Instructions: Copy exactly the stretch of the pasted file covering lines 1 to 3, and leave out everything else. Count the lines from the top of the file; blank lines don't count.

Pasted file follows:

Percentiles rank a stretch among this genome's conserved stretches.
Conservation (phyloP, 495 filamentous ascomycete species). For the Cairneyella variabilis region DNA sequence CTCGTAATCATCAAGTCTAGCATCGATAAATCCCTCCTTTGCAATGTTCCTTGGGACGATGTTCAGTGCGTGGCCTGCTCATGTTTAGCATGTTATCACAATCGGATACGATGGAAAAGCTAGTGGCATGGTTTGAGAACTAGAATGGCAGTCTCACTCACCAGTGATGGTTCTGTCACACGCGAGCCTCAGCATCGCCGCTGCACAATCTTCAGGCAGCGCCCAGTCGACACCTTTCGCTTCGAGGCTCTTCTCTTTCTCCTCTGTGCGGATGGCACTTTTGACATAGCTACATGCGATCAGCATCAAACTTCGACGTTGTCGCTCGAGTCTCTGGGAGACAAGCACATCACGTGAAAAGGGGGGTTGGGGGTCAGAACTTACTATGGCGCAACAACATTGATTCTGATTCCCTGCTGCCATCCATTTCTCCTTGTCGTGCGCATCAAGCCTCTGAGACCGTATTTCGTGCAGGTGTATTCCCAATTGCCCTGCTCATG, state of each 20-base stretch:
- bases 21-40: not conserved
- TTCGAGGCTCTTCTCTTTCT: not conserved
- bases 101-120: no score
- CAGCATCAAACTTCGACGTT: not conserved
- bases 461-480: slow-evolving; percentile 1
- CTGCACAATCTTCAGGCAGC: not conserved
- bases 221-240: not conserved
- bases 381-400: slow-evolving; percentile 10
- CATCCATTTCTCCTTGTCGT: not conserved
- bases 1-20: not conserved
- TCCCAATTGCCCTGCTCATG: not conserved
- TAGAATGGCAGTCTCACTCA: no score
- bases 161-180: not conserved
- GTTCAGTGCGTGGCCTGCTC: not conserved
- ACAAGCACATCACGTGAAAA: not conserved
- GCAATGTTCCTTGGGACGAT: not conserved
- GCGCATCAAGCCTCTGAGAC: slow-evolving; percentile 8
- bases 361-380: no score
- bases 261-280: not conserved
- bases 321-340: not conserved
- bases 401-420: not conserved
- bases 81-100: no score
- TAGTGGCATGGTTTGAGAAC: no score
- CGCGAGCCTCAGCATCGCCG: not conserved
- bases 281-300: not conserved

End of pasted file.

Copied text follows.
Percentiles rank a stretch among this genome's conserved stretches.
Conservation (phyloP, 495 filamentous ascomycete species). For the Cairneyella variabilis region DNA sequence CTCGTAATCATCAAGTCTAGCATCGATAAATCCCTCCTTTGCAATGTTCCTTGGGACGATGTTCAGTGCGTGGCCTGCTCATGTTTAGCATGTTATCACAATCGGATACGATGGAAAAGCTAGTGGCATGGTTTGAGAACTAGAATGGCAGTCTCACTCACCAGTGATGGTTCTGTCACACGCGAGCCTCAGCATCGCCGCTGCACAATCTTCAGGCAGCGCCCAGTCGACACCTTTCGCTTCGAGGCTCTTCTCTTTCTCCTCTGTGCGGATGGCACTTTTGACATAGCTACATGCGATCAGCATCAAACTTCGACGTTGTCGCTCGAGTCTCTGGGAGACAAGCACATCACGTGAAAAGGGGGGTTGGGGGTCAGAACTTACTATGGCGCAACAACATTGATTCTGATTCCCTGCTGCCATCCATTTCTCCTTGTCGTGCGCATCAAGCCTCTGAGACCGTATTTCGTGCAGGTGTATTCCCAATTGCCCTGCTCATG, state of each 20-base stretch:
- bases 21-40: not conserved